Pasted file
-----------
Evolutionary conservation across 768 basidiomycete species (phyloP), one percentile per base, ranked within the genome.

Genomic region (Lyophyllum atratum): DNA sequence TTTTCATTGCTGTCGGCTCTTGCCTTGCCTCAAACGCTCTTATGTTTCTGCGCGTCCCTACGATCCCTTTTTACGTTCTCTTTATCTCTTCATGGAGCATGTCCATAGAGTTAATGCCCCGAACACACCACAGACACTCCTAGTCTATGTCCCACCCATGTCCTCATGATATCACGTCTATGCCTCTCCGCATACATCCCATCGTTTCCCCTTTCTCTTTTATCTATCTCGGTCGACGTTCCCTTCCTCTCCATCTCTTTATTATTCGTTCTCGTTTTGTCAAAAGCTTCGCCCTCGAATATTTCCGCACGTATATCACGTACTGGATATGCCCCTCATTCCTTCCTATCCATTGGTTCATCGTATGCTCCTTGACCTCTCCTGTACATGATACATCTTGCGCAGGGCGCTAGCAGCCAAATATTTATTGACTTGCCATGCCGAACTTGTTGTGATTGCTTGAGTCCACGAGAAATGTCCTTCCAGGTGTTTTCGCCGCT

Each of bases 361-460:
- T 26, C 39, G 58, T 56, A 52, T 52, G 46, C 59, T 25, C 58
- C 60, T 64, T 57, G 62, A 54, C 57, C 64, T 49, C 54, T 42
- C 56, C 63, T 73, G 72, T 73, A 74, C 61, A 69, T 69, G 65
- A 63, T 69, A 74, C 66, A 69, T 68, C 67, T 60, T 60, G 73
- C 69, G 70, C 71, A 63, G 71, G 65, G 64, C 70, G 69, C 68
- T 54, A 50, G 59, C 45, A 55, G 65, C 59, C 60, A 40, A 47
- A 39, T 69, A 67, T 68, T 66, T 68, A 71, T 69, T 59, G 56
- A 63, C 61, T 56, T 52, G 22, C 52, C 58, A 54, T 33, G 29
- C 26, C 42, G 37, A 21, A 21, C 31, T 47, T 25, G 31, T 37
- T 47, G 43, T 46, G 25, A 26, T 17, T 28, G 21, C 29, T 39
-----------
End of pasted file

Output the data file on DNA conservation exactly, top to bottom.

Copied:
Evolutionary conservation across 768 basidiomycete species (phyloP), one percentile per base, ranked within the genome.

Genomic region (Lyophyllum atratum): DNA sequence TTTTCATTGCTGTCGGCTCTTGCCTTGCCTCAAACGCTCTTATGTTTCTGCGCGTCCCTACGATCCCTTTTTACGTTCTCTTTATCTCTTCATGGAGCATGTCCATAGAGTTAATGCCCCGAACACACCACAGACACTCCTAGTCTATGTCCCACCCATGTCCTCATGATATCACGTCTATGCCTCTCCGCATACATCCCATCGTTTCCCCTTTCTCTTTTATCTATCTCGGTCGACGTTCCCTTCCTCTCCATCTCTTTATTATTCGTTCTCGTTTTGTCAAAAGCTTCGCCCTCGAATATTTCCGCACGTATATCACGTACTGGATATGCCCCTCATTCCTTCCTATCCATTGGTTCATCGTATGCTCCTTGACCTCTCCTGTACATGATACATCTTGCGCAGGGCGCTAGCAGCCAAATATTTATTGACTTGCCATGCCGAACTTGTTGTGATTGCTTGAGTCCACGAGAAATGTCCTTCCAGGTGTTTTCGCCGCT

Each of bases 361-460:
- T 26, C 39, G 58, T 56, A 52, T 52, G 46, C 59, T 25, C 58
- C 60, T 64, T 57, G 62, A 54, C 57, C 64, T 49, C 54, T 42
- C 56, C 63, T 73, G 72, T 73, A 74, C 61, A 69, T 69, G 65
- A 63, T 69, A 74, C 66, A 69, T 68, C 67, T 60, T 60, G 73
- C 69, G 70, C 71, A 63, G 71, G 65, G 64, C 70, G 69, C 68
- T 54, A 50, G 59, C 45, A 55, G 65, C 59, C 60, A 40, A 47
- A 39, T 69, A 67, T 68, T 66, T 68, A 71, T 69, T 59, G 56
- A 63, C 61, T 56, T 52, G 22, C 52, C 58, A 54, T 33, G 29
- C 26, C 42, G 37, A 21, A 21, C 31, T 47, T 25, G 31, T 37
- T 47, G 43, T 46, G 25, A 26, T 17, T 28, G 21, C 29, T 39